METROPOLITAN LIFE INSURANCE COMPANY, Plaintiff, v. Beverly A. ZALDIVAR, Defendant, Appellee, Sandra L. Zaldivar, Daniel C.E. Zaldivar, and Thomas A. Zaldivar, Defendants, Appellants.
The sole issue before us on appeal is whether the Federal Employees Group Life Insurance Act (FEGLIA), 5 U.S.C. §§ 8701-8716, preempts a state law claim for the imposition of a constructive trust upon the proceeds of a federal group life insurance policy. We hold that it does.
The facts are not in dispute. Decedent Albert Zaldivar was an employee of the United States Postal Service. A state divorce decree from his first marriage (originally entered in New York and subsequently ratified in New Hampshire) directed decedent to name his three children, Appellants Sandra L. Zaldivar, Daniel C.E. Zaldivar, and Thomas A. Zaldivar, as beneficiaries of his federal group life insurance policy. Notwithstanding the decree, decedent named his second wife, Appellee Beverly Zaldivar, as sole beneficiary of the policy once his children reached adulthood.
Upon decedent's death in June 2001, the policy issuer, Metropolitan Life Insurance Company (MetLife), initiated this interpleader action in federal district court. See Fed.R.Civ.P. 22. The district court permitted disbursement of the policy proceeds to Beverly. Thereafter, the children moved the court, pursuant to state law, to impose a constructive trust on the proceeds. The court denied the motion and entered judgment in favor of Beverly, holding FEGLIA preempted the children's state law claim.
The district court issued a thorough, well-reasoned opinion. Metropolitan Life Ins. Co. v. Zaldivar, 337 F.Supp.2d 343 (D.Mass.2004). To support its holding that FEGLIA preempted the state law claim, the court relied on FEGLIA's (1) language and scheme, (2) the overwhelming weight of federal court authority holding FEGLIA's provisions preempt state law, and (3) a 1998 amendment to FEGLIA allowing domestic relations orders to alter FEGLIA's benefit distribution scheme under specified circumstances. Id. at 346-48.
We have carefully reviewed the record, the applicable law, and the parties' briefs, and conclude the district court reached the correct result. We have repeatedly opined that “when a lower court accurately takes the measure of a case and articulates a cogent rationale, it serves no useful purpose for a reviewing court to write at length.” Seaco Ins. Co. v. Davis-Irish, 300 F.3d 84, 86 (1st Cir.2002) (citing cases). Thus, we affirm the district court's judgment for substantially the reasons set forth in its opinion. We add only these brief comments.
The Supreme Court's decision in Ridgway v. Ridgway, 454 U.S. 46, 102 S.Ct. 49, 70 L.Ed.2d 39 (1981), dictates the outcome of this case. In Ridgway, the issue was whether a serviceman's beneficiary designation under a policy governed by the Servicemen's Group Life Insurance Act (SGLIA), 38 U.S.C. §§ 1965-1979, prevailed over a constructive trust (based on a divorce decree) which a state court imposed upon the policy proceeds. Like FEGLIA, SGLIA establishes a specified “order of precedence” for policy beneficiaries. Subsection (a) of both 5 U.S.C. § 8705 and 38 U.S.C. § 1970 provides that policy proceeds shall first be paid to the insured's properly designated beneficiary. Because the applicable language of FEGLIA and SGLIA are very similar, a case construing the latter, such as Ridgway, is highly persuasive, if not binding, in construing the former. See Metropolitan Life Ins. Co. v. Christ, 979 F.2d 575, 580-82 (7th Cir.1992); see also Prudential Ins. Co. v. Hinkel, 121 F.3d 364, 367 (8th Cir.1997); Brewer v. Zawrotny, 978 F.2d 1204, 1206 n. 2 (10th Cir.1992).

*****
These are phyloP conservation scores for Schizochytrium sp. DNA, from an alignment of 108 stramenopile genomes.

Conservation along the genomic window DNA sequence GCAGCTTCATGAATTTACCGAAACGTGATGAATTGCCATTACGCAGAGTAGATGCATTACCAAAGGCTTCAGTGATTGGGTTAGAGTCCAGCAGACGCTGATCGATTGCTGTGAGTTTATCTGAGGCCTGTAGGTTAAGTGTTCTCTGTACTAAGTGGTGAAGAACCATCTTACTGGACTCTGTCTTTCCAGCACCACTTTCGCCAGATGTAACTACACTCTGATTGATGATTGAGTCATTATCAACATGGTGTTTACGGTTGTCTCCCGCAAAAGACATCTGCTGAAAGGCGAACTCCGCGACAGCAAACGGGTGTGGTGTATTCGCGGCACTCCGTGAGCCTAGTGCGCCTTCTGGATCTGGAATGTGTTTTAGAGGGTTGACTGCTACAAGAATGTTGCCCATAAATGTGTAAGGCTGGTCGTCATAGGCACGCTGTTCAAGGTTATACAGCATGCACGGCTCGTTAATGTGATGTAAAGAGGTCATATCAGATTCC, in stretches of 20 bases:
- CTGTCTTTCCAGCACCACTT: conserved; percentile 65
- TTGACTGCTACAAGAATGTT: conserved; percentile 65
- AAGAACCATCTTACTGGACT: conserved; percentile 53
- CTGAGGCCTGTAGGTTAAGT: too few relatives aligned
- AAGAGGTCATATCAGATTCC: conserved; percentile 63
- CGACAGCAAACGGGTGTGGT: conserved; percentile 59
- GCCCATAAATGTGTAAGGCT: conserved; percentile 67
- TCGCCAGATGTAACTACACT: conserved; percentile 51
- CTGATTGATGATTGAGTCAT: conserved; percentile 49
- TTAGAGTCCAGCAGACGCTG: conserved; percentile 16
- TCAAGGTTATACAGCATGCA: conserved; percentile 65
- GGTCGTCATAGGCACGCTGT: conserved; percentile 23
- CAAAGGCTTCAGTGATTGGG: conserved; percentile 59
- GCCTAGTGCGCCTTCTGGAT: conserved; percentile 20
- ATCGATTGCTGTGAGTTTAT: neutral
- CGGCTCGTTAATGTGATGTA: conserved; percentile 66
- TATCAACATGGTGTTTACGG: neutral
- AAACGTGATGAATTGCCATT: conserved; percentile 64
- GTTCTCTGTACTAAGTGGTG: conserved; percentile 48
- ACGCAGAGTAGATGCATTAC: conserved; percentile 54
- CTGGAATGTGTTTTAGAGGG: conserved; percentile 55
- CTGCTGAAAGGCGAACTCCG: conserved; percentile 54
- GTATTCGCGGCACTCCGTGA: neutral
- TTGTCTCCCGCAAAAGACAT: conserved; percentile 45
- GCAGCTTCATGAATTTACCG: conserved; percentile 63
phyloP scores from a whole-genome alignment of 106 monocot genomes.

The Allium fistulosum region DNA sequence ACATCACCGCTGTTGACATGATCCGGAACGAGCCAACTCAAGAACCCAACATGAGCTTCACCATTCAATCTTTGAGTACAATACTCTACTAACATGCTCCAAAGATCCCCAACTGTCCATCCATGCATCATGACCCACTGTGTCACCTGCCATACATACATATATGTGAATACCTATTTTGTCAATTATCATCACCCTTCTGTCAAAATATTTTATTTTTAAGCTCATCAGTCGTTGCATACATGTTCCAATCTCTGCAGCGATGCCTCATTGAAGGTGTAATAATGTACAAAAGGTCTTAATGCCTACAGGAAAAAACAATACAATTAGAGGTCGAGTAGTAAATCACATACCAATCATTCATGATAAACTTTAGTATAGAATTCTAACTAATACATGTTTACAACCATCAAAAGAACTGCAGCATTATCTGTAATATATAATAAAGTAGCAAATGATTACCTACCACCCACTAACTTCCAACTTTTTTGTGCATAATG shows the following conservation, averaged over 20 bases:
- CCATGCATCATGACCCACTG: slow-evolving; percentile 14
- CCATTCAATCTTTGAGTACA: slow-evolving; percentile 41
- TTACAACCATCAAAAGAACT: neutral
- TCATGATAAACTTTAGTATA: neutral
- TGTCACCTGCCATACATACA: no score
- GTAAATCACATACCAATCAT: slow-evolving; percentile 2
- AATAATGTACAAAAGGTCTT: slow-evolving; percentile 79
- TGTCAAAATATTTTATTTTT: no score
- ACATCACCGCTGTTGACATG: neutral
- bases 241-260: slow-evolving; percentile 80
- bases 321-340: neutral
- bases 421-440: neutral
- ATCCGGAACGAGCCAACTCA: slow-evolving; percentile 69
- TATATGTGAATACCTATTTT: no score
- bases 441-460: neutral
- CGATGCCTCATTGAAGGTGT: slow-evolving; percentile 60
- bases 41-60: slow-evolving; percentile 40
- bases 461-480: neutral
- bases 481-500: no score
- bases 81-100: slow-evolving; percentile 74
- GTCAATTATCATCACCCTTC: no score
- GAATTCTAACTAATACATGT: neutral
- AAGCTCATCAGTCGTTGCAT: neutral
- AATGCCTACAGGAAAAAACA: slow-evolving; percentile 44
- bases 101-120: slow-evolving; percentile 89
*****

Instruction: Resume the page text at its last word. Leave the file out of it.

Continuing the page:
The Court in Ridgway concluded that Congress, in enacting SGLIA, “spoke[ ] with force and clarity in directing that the proceeds belong to the named beneficiary and no other.” Ridgway, 454 U.S. at 56, 102 S.Ct. 49 (internal quotations omitted). Thus, we are bound to conclude the state divorce decree directing the decedent to designate his children as beneficiaries under his life insurance policy conflicted with the decedent's right under FEGLIA to name the beneficiary, and must give way. See Christ, 979 F.2d at 582.
Finally, we note the children could have avoided today's result if they had complied with the 1998 amendment to FEGLIA prior to decedent's death in 2001. See Pub.L. No. 105-205, § 1, 112 Stat. 683 (July 22, 1998). Cognizant of the possible inequities in cases such as this, Congress created an exception to the insured's unfettered right to name the beneficiary of his or her choosing under § 8705(a). Subsection (a) is now subject to § 8705(e). Subsection (e) provides that domestic decrees may alter the order of precedence set forth in subsection (a) if “received, before the date of the covered employee's death,” by the appropriate agency or office. As the district court explained: “To alter the designation of a beneficiary in this case by imposing a constructive trust would directly contradict the language of § 8705(e) that specifically mandates the conditions that must be met for a court divorce decree to be given effect.” Zaldivar, 337 F.Supp.2d at 348.
Each party shall bear their own costs on appeal.
BALDOCK, Senior Circuit Judge.